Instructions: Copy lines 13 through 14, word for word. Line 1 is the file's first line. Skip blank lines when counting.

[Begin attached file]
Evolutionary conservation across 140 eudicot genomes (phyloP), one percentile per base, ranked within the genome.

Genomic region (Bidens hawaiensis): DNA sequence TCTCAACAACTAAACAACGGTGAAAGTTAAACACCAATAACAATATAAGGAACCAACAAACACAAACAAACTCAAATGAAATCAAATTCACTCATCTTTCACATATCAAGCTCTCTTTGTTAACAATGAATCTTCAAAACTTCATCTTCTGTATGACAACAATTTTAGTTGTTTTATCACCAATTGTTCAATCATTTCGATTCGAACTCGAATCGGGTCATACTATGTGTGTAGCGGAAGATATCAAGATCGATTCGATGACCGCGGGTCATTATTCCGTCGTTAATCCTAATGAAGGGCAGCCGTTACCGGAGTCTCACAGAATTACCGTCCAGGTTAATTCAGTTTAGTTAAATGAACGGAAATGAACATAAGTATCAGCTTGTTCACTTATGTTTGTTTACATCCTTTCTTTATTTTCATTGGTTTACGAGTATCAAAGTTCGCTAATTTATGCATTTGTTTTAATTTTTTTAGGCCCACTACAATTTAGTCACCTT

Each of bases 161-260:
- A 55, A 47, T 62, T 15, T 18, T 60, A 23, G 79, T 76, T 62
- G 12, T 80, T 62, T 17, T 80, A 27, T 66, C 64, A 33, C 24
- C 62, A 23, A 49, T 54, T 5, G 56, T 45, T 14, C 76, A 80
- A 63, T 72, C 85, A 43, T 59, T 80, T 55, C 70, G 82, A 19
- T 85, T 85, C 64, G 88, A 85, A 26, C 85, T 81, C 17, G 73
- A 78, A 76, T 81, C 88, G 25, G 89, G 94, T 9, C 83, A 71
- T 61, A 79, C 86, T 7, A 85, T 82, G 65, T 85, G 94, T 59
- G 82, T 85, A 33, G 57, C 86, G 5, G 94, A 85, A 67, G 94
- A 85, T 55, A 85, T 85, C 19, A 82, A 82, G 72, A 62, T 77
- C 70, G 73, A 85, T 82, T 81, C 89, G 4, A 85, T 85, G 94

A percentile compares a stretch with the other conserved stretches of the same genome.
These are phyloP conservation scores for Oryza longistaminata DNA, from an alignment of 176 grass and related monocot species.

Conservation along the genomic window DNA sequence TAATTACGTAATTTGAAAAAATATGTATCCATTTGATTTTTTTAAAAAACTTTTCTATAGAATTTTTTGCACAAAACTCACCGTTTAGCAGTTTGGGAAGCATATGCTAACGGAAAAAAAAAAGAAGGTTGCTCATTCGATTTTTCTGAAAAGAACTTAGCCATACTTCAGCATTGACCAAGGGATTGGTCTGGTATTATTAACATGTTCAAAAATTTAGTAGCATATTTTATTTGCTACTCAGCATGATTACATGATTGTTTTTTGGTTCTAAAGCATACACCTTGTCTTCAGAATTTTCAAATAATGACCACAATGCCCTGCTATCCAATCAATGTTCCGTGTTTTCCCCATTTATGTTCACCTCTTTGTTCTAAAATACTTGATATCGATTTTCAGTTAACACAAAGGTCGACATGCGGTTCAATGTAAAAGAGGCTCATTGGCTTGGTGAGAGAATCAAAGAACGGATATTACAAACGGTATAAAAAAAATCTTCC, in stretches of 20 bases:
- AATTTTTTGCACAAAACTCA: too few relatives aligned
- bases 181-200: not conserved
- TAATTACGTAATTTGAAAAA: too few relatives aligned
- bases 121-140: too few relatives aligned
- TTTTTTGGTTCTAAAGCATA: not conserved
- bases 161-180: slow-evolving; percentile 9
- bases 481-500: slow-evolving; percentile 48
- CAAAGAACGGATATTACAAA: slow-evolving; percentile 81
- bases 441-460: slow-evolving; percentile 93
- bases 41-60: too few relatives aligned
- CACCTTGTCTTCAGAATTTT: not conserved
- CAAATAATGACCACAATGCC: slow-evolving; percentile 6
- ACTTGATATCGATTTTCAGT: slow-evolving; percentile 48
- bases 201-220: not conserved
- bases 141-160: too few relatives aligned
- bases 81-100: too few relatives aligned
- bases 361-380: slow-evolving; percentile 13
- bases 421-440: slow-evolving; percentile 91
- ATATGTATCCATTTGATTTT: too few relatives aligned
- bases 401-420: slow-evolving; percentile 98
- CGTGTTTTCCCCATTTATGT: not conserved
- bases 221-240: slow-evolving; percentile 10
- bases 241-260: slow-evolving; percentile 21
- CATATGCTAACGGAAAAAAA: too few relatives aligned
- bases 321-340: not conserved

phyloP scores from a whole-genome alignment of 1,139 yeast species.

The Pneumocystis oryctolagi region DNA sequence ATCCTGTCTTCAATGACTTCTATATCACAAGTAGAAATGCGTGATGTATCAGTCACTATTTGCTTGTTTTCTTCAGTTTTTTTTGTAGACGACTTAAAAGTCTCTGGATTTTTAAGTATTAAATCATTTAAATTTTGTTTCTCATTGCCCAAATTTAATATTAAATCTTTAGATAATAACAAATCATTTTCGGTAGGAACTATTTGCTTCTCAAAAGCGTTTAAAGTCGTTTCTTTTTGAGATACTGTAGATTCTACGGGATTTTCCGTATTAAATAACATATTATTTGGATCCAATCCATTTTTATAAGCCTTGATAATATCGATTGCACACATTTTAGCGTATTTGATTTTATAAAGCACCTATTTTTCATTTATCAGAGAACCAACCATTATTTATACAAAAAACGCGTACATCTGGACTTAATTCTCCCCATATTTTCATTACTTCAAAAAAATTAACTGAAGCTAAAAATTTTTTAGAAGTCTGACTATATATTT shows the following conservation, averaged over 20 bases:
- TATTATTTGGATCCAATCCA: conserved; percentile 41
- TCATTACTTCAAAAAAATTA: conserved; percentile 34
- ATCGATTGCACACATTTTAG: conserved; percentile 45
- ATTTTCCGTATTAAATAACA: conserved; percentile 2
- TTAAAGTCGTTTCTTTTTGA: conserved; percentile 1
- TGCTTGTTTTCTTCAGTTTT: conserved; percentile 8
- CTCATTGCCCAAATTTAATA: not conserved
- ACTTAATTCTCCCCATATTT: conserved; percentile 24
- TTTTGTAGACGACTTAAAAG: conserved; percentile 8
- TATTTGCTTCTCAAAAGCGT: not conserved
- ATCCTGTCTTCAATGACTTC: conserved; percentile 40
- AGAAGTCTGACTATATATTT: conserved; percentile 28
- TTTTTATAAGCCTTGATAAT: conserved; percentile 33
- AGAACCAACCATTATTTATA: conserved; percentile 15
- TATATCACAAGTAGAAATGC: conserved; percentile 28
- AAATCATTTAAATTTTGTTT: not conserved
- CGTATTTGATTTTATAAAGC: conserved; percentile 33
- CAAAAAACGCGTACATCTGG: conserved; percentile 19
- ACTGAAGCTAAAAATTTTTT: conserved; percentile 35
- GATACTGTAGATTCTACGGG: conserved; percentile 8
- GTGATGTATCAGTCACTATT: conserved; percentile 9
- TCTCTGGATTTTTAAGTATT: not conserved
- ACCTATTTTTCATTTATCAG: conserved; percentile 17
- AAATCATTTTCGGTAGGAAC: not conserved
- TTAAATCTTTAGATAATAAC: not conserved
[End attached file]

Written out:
- C 70, G 73, A 85, T 82, T 81, C 89, G 4, A 85, T 85, G 94

A percentile compares a stretch with the other conserved stretches of the same genome.